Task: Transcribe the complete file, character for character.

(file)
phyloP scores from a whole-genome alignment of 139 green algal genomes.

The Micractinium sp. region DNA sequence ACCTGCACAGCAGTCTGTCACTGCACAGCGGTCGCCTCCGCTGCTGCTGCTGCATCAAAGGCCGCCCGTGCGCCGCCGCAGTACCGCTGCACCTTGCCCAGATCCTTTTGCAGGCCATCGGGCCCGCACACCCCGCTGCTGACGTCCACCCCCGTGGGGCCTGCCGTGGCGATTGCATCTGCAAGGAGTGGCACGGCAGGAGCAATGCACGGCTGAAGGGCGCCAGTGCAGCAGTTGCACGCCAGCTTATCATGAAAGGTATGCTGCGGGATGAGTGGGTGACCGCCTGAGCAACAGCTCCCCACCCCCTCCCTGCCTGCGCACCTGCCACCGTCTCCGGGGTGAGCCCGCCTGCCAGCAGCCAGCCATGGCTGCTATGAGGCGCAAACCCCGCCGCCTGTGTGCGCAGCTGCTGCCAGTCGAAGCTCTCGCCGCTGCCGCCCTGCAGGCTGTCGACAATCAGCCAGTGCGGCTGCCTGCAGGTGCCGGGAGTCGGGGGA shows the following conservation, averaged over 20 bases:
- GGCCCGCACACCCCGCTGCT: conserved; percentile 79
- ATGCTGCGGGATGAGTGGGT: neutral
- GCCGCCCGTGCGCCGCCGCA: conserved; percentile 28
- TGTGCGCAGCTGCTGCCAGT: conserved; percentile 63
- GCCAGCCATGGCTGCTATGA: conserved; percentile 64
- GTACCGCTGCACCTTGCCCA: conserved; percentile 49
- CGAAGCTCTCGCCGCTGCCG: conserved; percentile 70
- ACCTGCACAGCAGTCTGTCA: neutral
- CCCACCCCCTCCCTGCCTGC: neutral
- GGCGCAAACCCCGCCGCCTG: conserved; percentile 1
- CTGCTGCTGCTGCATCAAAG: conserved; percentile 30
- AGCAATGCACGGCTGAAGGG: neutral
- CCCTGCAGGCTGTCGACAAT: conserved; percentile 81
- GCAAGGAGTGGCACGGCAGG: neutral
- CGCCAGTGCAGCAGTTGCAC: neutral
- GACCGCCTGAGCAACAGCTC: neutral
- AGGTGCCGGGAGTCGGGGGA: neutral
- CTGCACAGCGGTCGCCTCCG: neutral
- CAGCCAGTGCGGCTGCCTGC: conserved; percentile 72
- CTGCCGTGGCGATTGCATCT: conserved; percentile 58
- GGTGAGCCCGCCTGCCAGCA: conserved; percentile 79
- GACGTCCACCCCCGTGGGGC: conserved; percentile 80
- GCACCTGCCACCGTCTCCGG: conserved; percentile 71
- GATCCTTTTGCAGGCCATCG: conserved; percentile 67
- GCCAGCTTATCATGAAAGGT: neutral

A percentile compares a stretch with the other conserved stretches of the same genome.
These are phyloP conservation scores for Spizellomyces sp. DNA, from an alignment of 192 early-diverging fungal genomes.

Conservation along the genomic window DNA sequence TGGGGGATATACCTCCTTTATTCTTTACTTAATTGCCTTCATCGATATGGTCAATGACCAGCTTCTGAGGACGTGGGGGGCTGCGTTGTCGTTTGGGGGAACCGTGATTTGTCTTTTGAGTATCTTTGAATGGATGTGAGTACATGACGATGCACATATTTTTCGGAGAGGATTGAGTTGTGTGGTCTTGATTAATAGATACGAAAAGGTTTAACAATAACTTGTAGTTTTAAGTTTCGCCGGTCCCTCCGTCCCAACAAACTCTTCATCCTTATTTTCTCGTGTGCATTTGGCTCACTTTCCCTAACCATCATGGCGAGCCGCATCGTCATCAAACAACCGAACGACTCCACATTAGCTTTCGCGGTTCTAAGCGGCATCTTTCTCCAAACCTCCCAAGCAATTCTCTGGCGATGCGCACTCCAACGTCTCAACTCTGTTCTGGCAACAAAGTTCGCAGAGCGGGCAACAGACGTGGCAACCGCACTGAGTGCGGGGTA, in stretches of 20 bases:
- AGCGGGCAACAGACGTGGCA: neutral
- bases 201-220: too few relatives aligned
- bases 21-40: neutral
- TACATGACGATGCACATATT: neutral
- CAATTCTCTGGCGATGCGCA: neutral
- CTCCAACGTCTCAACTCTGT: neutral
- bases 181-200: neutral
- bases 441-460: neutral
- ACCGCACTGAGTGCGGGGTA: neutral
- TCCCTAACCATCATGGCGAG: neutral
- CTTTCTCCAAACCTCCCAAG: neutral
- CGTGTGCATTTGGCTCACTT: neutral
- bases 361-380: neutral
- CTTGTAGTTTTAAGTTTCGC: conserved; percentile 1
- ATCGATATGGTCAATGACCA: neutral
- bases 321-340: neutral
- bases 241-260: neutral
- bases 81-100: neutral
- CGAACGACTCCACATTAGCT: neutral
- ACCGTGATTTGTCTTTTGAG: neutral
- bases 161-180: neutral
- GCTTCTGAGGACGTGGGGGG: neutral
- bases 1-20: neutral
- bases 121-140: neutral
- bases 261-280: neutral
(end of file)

phyloP scores from a whole-genome alignment of 139 green algal genomes.

The Micractinium sp. region DNA sequence ACCTGCACAGCAGTCTGTCACTGCACAGCGGTCGCCTCCGCTGCTGCTGCTGCATCAAAGGCCGCCCGTGCGCCGCCGCAGTACCGCTGCACCTTGCCCAGATCCTTTTGCAGGCCATCGGGCCCGCACACCCCGCTGCTGACGTCCACCCCCGTGGGGCCTGCCGTGGCGATTGCATCTGCAAGGAGTGGCACGGCAGGAGCAATGCACGGCTGAAGGGCGCCAGTGCAGCAGTTGCACGCCAGCTTATCATGAAAGGTATGCTGCGGGATGAGTGGGTGACCGCCTGAGCAACAGCTCCCCACCCCCTCCCTGCCTGCGCACCTGCCACCGTCTCCGGGGTGAGCCCGCCTGCCAGCAGCCAGCCATGGCTGCTATGAGGCGCAAACCCCGCCGCCTGTGTGCGCAGCTGCTGCCAGTCGAAGCTCTCGCCGCTGCCGCCCTGCAGGCTGTCGACAATCAGCCAGTGCGGCTGCCTGCAGGTGCCGGGAGTCGGGGGA shows the following conservation, averaged over 20 bases:
- GGCCCGCACACCCCGCTGCT: conserved; percentile 79
- ATGCTGCGGGATGAGTGGGT: neutral
- GCCGCCCGTGCGCCGCCGCA: conserved; percentile 28
- TGTGCGCAGCTGCTGCCAGT: conserved; percentile 63
- GCCAGCCATGGCTGCTATGA: conserved; percentile 64
- GTACCGCTGCACCTTGCCCA: conserved; percentile 49
- CGAAGCTCTCGCCGCTGCCG: conserved; percentile 70
- ACCTGCACAGCAGTCTGTCA: neutral
- CCCACCCCCTCCCTGCCTGC: neutral
- GGCGCAAACCCCGCCGCCTG: conserved; percentile 1
- CTGCTGCTGCTGCATCAAAG: conserved; percentile 30
- AGCAATGCACGGCTGAAGGG: neutral
- CCCTGCAGGCTGTCGACAAT: conserved; percentile 81
- GCAAGGAGTGGCACGGCAGG: neutral
- CGCCAGTGCAGCAGTTGCAC: neutral
- GACCGCCTGAGCAACAGCTC: neutral
- AGGTGCCGGGAGTCGGGGGA: neutral
- CTGCACAGCGGTCGCCTCCG: neutral
- CAGCCAGTGCGGCTGCCTGC: conserved; percentile 72
- CTGCCGTGGCGATTGCATCT: conserved; percentile 58
- GGTGAGCCCGCCTGCCAGCA: conserved; percentile 79
- GACGTCCACCCCCGTGGGGC: conserved; percentile 80
- GCACCTGCCACCGTCTCCGG: conserved; percentile 71
- GATCCTTTTGCAGGCCATCG: conserved; percentile 67
- GCCAGCTTATCATGAAAGGT: neutral

A percentile compares a stretch with the other conserved stretches of the same genome.
These are phyloP conservation scores for Spizellomyces sp. DNA, from an alignment of 192 early-diverging fungal genomes.

Conservation along the genomic window DNA sequence TGGGGGATATACCTCCTTTATTCTTTACTTAATTGCCTTCATCGATATGGTCAATGACCAGCTTCTGAGGACGTGGGGGGCTGCGTTGTCGTTTGGGGGAACCGTGATTTGTCTTTTGAGTATCTTTGAATGGATGTGAGTACATGACGATGCACATATTTTTCGGAGAGGATTGAGTTGTGTGGTCTTGATTAATAGATACGAAAAGGTTTAACAATAACTTGTAGTTTTAAGTTTCGCCGGTCCCTCCGTCCCAACAAACTCTTCATCCTTATTTTCTCGTGTGCATTTGGCTCACTTTCCCTAACCATCATGGCGAGCCGCATCGTCATCAAACAACCGAACGACTCCACATTAGCTTTCGCGGTTCTAAGCGGCATCTTTCTCCAAACCTCCCAAGCAATTCTCTGGCGATGCGCACTCCAACGTCTCAACTCTGTTCTGGCAACAAAGTTCGCAGAGCGGGCAACAGACGTGGCAACCGCACTGAGTGCGGGGTA, in stretches of 20 bases:
- AGCGGGCAACAGACGTGGCA: neutral
- bases 201-220: too few relatives aligned
- bases 21-40: neutral
- TACATGACGATGCACATATT: neutral
- CAATTCTCTGGCGATGCGCA: neutral
- CTCCAACGTCTCAACTCTGT: neutral
- bases 181-200: neutral
- bases 441-460: neutral
- ACCGCACTGAGTGCGGGGTA: neutral
- TCCCTAACCATCATGGCGAG: neutral
- CTTTCTCCAAACCTCCCAAG: neutral
- CGTGTGCATTTGGCTCACTT: neutral
- bases 361-380: neutral
- CTTGTAGTTTTAAGTTTCGC: conserved; percentile 1
- ATCGATATGGTCAATGACCA: neutral
- bases 321-340: neutral
- bases 241-260: neutral
- bases 81-100: neutral
- CGAACGACTCCACATTAGCT: neutral
- ACCGTGATTTGTCTTTTGAG: neutral
- bases 161-180: neutral
- GCTTCTGAGGACGTGGGGGG: neutral
- bases 1-20: neutral
- bases 121-140: neutral
- bases 261-280: neutral